For those of you who may have missed Sriram’s
blog post, there will be a CTP of the Integration as a Service version of BizTalk appearing
in Azure sometime before July 2011 (interestingly, the blog entry was posted at 10am
on October 28th, i.e. an hour after PDC10 started…!).
Additionally, BizTalk vNext will transition to being AppFabric based.
To anyone who’s been watching AppFabric for a while now, this will come as no surprise:
when Dublin was announced, it was clear that there were too many striking similarities
between Dublin (now called Windows Server AppFabric) and BizTalk to be a coincidence.
Sriram’s post makes one thing clear: Microsoft won’t be abandoning BizTalk customers
(10,000+ at last count) who have a large investment in the product and are understandably
concerned about the future of their investment. And this is a very important message
to get across: At one client I’m working with, Microsoft have been saying that AppFabric
is now the choice-du-jour for low-latency integration solutions – not BizTalk.
This can be very worrying to an organisation that may have spent significant sums
on BizTalk/SQL Licenses, and the associated infrastructure: BizTalk is not a cheap
product, but AppFabric is free, and so this is a message that Microsoft has to be
careful in spreading. And I think that Sriram has hit the right tone here.
Will AppFabric replace BizTalk?
I think that’s the wrong way to look at it: I think the way that Sriram has phrased
it is better: BizTalk will migrate to AppFabric. That is, AppFabric will not replace BizTalk,
and this is an important distinction to make. BizTalk 2010 has the ability to
integrate (partly) with AppFabric, whilst BizTalk vNext will actually be part
Why AppFabric won’t replace BizTalk
A reasonable question to ask would be: why can’t I write an AppFabric application
today which effectively replaces what BizTalk does? The answer is: you can. Sort
of. For the right kind of application.
Let’s look at some of the features of BizTalk, and their equivalents in AppFabric
today (note: this is not an exhaustive list, I’m just trying to prove a point):
|Concurrent/scheduled service instances
Yes (via AppFabric Connect and BTS Adapters)>
SQL Based Persistence>
Distributed in-memory persistence>
Yes (via AppFabric Connect and BTS transforms)>
The WF Rules activity has the ability to perform simple business rules; the BizTalk
BRE has the ability to perform complex rules. Which ones is better depends on the
situation: the WF engine requires you to write C# classes (i.e. little visibility
of rules), whilst the BRE provides the Rules Composer which, while arcane as it can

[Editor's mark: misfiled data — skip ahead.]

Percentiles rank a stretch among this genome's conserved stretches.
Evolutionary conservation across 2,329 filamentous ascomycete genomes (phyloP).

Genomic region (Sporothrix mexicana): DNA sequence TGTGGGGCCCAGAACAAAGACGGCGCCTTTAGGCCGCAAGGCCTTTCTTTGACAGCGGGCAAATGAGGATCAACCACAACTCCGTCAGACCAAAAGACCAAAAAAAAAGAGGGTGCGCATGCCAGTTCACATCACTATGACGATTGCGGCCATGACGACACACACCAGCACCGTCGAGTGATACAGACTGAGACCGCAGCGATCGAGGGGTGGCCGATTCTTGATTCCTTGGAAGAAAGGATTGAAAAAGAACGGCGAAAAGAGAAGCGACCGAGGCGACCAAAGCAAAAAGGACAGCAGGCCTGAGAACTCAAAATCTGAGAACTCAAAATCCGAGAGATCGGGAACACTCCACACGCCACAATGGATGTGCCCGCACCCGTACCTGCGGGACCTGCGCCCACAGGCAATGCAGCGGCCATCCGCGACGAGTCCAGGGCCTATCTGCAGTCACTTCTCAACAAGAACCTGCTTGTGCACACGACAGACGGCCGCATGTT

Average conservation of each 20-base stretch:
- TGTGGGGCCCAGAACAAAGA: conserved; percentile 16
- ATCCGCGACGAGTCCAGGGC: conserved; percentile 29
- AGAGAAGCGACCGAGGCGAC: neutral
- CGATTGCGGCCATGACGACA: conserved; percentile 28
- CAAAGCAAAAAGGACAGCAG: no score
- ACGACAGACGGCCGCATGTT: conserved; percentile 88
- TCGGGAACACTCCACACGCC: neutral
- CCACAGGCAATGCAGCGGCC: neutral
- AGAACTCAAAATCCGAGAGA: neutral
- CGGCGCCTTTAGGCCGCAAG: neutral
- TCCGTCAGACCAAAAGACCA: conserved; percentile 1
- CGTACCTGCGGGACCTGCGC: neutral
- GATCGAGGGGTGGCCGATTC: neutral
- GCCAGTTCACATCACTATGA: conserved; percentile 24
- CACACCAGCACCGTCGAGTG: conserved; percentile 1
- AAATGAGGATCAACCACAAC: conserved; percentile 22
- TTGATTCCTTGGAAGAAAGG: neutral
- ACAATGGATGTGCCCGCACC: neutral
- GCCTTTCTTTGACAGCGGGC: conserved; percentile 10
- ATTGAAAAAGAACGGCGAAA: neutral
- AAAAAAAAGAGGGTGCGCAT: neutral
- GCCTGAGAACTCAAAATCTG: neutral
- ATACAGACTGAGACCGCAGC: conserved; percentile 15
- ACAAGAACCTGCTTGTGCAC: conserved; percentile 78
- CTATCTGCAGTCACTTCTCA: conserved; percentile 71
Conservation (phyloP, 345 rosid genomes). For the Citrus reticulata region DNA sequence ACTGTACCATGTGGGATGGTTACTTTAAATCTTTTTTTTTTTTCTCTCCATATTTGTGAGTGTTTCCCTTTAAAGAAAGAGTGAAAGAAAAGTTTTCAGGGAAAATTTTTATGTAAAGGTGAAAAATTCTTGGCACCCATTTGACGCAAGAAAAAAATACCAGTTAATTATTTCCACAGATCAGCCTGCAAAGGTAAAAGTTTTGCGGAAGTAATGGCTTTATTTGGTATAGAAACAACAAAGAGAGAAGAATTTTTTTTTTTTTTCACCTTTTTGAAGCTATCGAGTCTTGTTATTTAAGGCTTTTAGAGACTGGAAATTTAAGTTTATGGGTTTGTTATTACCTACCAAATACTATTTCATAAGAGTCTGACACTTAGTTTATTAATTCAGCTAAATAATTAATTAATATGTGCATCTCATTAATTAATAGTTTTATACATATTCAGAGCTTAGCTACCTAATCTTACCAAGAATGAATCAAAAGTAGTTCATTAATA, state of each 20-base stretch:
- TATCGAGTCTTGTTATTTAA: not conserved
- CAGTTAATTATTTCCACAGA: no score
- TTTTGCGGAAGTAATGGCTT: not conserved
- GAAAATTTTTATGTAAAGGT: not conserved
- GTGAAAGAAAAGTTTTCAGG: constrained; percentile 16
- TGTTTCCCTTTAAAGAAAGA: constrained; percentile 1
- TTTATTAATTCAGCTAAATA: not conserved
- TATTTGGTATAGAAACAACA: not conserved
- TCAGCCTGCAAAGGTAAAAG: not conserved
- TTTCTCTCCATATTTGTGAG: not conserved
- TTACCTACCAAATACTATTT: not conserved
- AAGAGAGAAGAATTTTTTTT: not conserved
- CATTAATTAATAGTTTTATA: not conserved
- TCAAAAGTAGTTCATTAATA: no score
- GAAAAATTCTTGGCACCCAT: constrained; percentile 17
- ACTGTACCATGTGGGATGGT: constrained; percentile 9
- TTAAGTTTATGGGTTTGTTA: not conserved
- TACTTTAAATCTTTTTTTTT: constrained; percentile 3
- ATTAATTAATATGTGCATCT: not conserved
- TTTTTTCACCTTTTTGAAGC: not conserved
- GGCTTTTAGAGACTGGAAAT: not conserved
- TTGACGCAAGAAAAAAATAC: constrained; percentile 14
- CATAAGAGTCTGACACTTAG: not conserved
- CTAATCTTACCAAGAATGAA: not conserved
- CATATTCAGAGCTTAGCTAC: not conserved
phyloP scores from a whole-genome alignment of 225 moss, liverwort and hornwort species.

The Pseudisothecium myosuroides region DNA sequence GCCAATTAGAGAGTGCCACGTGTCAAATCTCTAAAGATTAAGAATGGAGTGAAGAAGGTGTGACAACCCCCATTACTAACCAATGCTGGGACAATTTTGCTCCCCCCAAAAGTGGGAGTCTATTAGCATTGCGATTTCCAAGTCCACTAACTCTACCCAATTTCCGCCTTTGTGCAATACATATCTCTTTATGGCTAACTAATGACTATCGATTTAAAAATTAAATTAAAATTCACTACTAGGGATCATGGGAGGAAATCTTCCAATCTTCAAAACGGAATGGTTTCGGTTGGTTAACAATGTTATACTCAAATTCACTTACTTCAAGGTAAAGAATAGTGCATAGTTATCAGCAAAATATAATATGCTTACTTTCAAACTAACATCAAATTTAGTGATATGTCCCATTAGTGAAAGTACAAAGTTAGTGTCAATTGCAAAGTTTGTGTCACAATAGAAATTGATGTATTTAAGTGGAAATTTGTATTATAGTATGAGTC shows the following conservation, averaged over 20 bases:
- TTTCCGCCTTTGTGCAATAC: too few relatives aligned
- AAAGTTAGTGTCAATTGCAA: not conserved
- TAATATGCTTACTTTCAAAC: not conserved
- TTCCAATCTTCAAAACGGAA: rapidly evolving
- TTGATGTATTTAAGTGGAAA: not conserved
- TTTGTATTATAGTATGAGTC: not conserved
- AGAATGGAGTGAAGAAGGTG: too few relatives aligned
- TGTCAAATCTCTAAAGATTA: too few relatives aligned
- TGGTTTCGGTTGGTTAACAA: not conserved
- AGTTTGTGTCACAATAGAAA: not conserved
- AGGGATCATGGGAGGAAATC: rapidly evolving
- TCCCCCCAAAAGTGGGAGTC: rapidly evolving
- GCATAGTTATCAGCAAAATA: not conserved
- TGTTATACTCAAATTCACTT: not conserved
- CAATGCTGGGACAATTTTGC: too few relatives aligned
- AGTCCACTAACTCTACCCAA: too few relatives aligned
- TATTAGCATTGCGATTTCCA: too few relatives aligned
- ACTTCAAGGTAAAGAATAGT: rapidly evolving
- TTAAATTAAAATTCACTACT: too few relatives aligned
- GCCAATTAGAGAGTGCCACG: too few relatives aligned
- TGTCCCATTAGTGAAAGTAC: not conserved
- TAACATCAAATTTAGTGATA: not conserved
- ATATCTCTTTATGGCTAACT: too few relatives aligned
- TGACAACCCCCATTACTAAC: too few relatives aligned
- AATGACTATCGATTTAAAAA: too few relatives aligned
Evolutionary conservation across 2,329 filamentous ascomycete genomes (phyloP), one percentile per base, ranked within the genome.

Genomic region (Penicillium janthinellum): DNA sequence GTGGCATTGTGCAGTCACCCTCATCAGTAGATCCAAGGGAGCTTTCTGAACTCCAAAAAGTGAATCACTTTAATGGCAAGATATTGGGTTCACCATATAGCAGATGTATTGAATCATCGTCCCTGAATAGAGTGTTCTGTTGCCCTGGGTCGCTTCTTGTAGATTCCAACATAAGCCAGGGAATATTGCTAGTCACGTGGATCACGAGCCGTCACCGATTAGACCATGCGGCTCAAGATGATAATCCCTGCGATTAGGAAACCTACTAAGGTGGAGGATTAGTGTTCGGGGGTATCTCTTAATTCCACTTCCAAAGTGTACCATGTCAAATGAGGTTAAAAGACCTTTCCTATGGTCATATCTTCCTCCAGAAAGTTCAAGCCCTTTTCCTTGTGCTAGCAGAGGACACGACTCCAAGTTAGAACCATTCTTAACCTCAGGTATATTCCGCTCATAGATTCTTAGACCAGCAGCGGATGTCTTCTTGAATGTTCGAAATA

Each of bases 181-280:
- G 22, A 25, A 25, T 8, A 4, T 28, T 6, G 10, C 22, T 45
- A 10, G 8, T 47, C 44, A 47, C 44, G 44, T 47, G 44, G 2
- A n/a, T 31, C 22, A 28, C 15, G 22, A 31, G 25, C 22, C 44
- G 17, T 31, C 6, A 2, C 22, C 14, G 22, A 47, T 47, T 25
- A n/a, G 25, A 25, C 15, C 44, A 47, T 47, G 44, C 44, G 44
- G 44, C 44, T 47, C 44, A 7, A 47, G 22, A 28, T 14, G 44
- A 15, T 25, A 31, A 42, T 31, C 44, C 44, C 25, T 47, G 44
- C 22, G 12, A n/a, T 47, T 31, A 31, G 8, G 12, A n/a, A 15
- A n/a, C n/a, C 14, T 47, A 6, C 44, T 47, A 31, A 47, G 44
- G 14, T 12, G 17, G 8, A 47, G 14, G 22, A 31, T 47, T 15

be, still gives powerful visibility of rules (for a comparison of BRE with the earlier
version of WF Rules, see Charles
Looking at the features above, we can only see three differences:
a) Concurrent/scheduled service instances
This is an interesting one: If you want to support concurrency in WF4, you. UPDATE: Matt
have to code it yourself. For example, if from inside a workflow you wanted to make
two concurrent service calls, you’d need to do all the thread plumbing yourself. The
WF4 engine is inherently single-threaded, so you don’t get much out of the box support
Winkler (in the comments below) has corrected me on this: WF4 offers the Parallel and ParallelForEach activities
which will schedule tasks to be performed in parallel: although a workflow instance
is single-threaded, the WF4 engine is multithreaded – much good work has gone
on for the WF4 release. In BizTalk, however, the pub-sub mechanism
looks after this for you: you can drop multiple messages to the message box, multiple
service instances spin up to process them, and then you correlate the results back
when finished (much like the await-all functionality in the Visual
Studio Asynchronous talk the Anders did at the PDC yesterday).>
b) Distributed in-memory persistence
This has always been BizTalk’s Achilles heel (whilst also being one of its strengths):
BizTalk persists everything to SQL server. This gives reliability at the cost of performance.
AppFabric, on the other hand, can use AppFabric Caching as its persistence mechanism.
Which is why AppFabric is a better choice for true low-latency situations, where latency
and throughput is more important than the security of persisting everything to disk.
c) Pub/Sub mechanism
This is the one major piece missing from AppFabric (to my mind): a flexible pub-sub
style mechanism (or something that allows store-and-forward) and which allows
us to spin up multiple concurrent subscribing workflows to process messages… and
which implements comprehensive throttling.
AFAIK there is nothing like this in Windows Server AppFabric yet (although you could
implement it in Azure via Message Buffering). But I wouldn’t be surprised if we see
something soon. This functionality would provide the last piece in the puzzle: It
would now be possible to write a services-based application that can process multiple
concurrent requests in a reliable, distributed, and throttle-able manner; which could
activate business workflows, call rules; and make use of BizTalk Adapters.
As you can see, Microsoft are very close. However there’s still a lot of work to do.
Providing Integration as a Service doesn’t come without its difficulties: AppFabric
is not yet feature rich or mature enough to provide the same functionality that BizTalk
does. In the meantime, BizTalk is still a great platform to develop integration solutions
on, and as Biztalk Architects and Developers we now have more tools to use to develop